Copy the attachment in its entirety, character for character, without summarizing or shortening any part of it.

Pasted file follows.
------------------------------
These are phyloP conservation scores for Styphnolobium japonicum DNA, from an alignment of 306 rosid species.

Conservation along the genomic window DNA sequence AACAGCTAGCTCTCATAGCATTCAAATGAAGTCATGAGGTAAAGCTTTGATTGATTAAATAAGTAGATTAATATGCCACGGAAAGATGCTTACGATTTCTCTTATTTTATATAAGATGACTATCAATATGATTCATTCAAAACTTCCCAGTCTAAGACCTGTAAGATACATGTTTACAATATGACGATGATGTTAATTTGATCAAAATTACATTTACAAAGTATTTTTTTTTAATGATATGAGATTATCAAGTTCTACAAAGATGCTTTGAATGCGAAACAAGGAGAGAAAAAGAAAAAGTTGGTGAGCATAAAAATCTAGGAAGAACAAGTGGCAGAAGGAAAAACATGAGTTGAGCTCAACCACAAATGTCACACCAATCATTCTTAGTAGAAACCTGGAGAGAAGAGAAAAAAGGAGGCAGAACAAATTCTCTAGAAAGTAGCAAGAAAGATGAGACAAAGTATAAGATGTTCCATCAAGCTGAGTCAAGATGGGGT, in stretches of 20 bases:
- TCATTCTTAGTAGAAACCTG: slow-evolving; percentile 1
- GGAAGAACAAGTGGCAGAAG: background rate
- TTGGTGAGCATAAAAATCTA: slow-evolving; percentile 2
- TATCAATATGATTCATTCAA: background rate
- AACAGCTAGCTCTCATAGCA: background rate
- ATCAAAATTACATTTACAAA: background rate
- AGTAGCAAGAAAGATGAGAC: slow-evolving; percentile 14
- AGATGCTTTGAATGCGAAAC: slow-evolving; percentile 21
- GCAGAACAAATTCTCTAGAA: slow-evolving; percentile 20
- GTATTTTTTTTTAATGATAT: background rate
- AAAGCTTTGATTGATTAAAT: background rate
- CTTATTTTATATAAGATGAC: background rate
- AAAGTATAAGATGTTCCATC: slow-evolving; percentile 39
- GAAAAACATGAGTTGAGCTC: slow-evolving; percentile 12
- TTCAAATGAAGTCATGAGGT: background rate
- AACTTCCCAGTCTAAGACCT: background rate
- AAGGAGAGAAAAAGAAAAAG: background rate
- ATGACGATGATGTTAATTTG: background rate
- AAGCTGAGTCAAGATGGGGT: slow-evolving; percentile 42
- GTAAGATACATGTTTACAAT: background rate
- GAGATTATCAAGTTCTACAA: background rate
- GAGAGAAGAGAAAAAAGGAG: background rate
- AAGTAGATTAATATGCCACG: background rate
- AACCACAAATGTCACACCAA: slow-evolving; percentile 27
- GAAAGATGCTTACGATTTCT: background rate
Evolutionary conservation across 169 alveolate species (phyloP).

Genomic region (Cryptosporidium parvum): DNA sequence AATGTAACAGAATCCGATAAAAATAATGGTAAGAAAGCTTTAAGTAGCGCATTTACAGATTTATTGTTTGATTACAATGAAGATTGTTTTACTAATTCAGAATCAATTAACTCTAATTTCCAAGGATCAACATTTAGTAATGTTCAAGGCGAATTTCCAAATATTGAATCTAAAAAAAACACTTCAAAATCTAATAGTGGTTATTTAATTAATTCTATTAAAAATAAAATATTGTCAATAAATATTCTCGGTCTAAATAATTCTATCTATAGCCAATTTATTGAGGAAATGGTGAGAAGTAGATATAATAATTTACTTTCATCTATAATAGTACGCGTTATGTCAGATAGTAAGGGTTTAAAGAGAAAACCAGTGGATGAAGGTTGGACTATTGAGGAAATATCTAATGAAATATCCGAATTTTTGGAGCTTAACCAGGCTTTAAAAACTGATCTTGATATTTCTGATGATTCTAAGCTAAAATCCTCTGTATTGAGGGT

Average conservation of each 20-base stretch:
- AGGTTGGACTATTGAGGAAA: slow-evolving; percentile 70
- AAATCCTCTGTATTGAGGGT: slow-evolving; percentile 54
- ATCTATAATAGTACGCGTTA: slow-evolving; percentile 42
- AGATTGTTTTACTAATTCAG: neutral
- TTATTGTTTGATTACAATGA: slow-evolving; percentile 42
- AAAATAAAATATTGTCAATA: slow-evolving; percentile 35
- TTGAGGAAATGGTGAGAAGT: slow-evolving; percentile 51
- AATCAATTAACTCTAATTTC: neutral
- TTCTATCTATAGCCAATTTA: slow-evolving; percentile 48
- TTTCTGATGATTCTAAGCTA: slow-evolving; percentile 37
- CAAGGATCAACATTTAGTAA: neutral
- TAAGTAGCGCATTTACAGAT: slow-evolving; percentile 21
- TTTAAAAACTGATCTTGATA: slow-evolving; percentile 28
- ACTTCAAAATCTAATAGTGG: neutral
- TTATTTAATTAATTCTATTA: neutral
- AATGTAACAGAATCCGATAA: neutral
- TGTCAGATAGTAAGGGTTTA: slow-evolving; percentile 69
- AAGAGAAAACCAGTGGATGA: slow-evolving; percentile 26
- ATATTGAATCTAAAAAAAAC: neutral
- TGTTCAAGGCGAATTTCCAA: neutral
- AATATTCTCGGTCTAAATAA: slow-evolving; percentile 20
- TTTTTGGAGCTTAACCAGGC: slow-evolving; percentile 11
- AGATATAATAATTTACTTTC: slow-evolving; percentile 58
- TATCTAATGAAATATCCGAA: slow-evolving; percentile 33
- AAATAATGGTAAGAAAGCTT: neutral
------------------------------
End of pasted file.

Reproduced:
These are phyloP conservation scores for Styphnolobium japonicum DNA, from an alignment of 306 rosid species.

Conservation along the genomic window DNA sequence AACAGCTAGCTCTCATAGCATTCAAATGAAGTCATGAGGTAAAGCTTTGATTGATTAAATAAGTAGATTAATATGCCACGGAAAGATGCTTACGATTTCTCTTATTTTATATAAGATGACTATCAATATGATTCATTCAAAACTTCCCAGTCTAAGACCTGTAAGATACATGTTTACAATATGACGATGATGTTAATTTGATCAAAATTACATTTACAAAGTATTTTTTTTTAATGATATGAGATTATCAAGTTCTACAAAGATGCTTTGAATGCGAAACAAGGAGAGAAAAAGAAAAAGTTGGTGAGCATAAAAATCTAGGAAGAACAAGTGGCAGAAGGAAAAACATGAGTTGAGCTCAACCACAAATGTCACACCAATCATTCTTAGTAGAAACCTGGAGAGAAGAGAAAAAAGGAGGCAGAACAAATTCTCTAGAAAGTAGCAAGAAAGATGAGACAAAGTATAAGATGTTCCATCAAGCTGAGTCAAGATGGGGT, in stretches of 20 bases:
- TCATTCTTAGTAGAAACCTG: slow-evolving; percentile 1
- GGAAGAACAAGTGGCAGAAG: background rate
- TTGGTGAGCATAAAAATCTA: slow-evolving; percentile 2
- TATCAATATGATTCATTCAA: background rate
- AACAGCTAGCTCTCATAGCA: background rate
- ATCAAAATTACATTTACAAA: background rate
- AGTAGCAAGAAAGATGAGAC: slow-evolving; percentile 14
- AGATGCTTTGAATGCGAAAC: slow-evolving; percentile 21
- GCAGAACAAATTCTCTAGAA: slow-evolving; percentile 20
- GTATTTTTTTTTAATGATAT: background rate
- AAAGCTTTGATTGATTAAAT: background rate
- CTTATTTTATATAAGATGAC: background rate
- AAAGTATAAGATGTTCCATC: slow-evolving; percentile 39
- GAAAAACATGAGTTGAGCTC: slow-evolving; percentile 12
- TTCAAATGAAGTCATGAGGT: background rate
- AACTTCCCAGTCTAAGACCT: background rate
- AAGGAGAGAAAAAGAAAAAG: background rate
- ATGACGATGATGTTAATTTG: background rate
- AAGCTGAGTCAAGATGGGGT: slow-evolving; percentile 42
- GTAAGATACATGTTTACAAT: background rate
- GAGATTATCAAGTTCTACAA: background rate
- GAGAGAAGAGAAAAAAGGAG: background rate
- AAGTAGATTAATATGCCACG: background rate
- AACCACAAATGTCACACCAA: slow-evolving; percentile 27
- GAAAGATGCTTACGATTTCT: background rate
Evolutionary conservation across 169 alveolate species (phyloP).

Genomic region (Cryptosporidium parvum): DNA sequence AATGTAACAGAATCCGATAAAAATAATGGTAAGAAAGCTTTAAGTAGCGCATTTACAGATTTATTGTTTGATTACAATGAAGATTGTTTTACTAATTCAGAATCAATTAACTCTAATTTCCAAGGATCAACATTTAGTAATGTTCAAGGCGAATTTCCAAATATTGAATCTAAAAAAAACACTTCAAAATCTAATAGTGGTTATTTAATTAATTCTATTAAAAATAAAATATTGTCAATAAATATTCTCGGTCTAAATAATTCTATCTATAGCCAATTTATTGAGGAAATGGTGAGAAGTAGATATAATAATTTACTTTCATCTATAATAGTACGCGTTATGTCAGATAGTAAGGGTTTAAAGAGAAAACCAGTGGATGAAGGTTGGACTATTGAGGAAATATCTAATGAAATATCCGAATTTTTGGAGCTTAACCAGGCTTTAAAAACTGATCTTGATATTTCTGATGATTCTAAGCTAAAATCCTCTGTATTGAGGGT

Average conservation of each 20-base stretch:
- AGGTTGGACTATTGAGGAAA: slow-evolving; percentile 70
- AAATCCTCTGTATTGAGGGT: slow-evolving; percentile 54
- ATCTATAATAGTACGCGTTA: slow-evolving; percentile 42
- AGATTGTTTTACTAATTCAG: neutral
- TTATTGTTTGATTACAATGA: slow-evolving; percentile 42
- AAAATAAAATATTGTCAATA: slow-evolving; percentile 35
- TTGAGGAAATGGTGAGAAGT: slow-evolving; percentile 51
- AATCAATTAACTCTAATTTC: neutral
- TTCTATCTATAGCCAATTTA: slow-evolving; percentile 48
- TTTCTGATGATTCTAAGCTA: slow-evolving; percentile 37
- CAAGGATCAACATTTAGTAA: neutral
- TAAGTAGCGCATTTACAGAT: slow-evolving; percentile 21
- TTTAAAAACTGATCTTGATA: slow-evolving; percentile 28
- ACTTCAAAATCTAATAGTGG: neutral
- TTATTTAATTAATTCTATTA: neutral
- AATGTAACAGAATCCGATAA: neutral
- TGTCAGATAGTAAGGGTTTA: slow-evolving; percentile 69
- AAGAGAAAACCAGTGGATGA: slow-evolving; percentile 26
- ATATTGAATCTAAAAAAAAC: neutral
- TGTTCAAGGCGAATTTCCAA: neutral
- AATATTCTCGGTCTAAATAA: slow-evolving; percentile 20
- TTTTTGGAGCTTAACCAGGC: slow-evolving; percentile 11
- AGATATAATAATTTACTTTC: slow-evolving; percentile 58
- TATCTAATGAAATATCCGAA: slow-evolving; percentile 33
- AAATAATGGTAAGAAAGCTT: neutral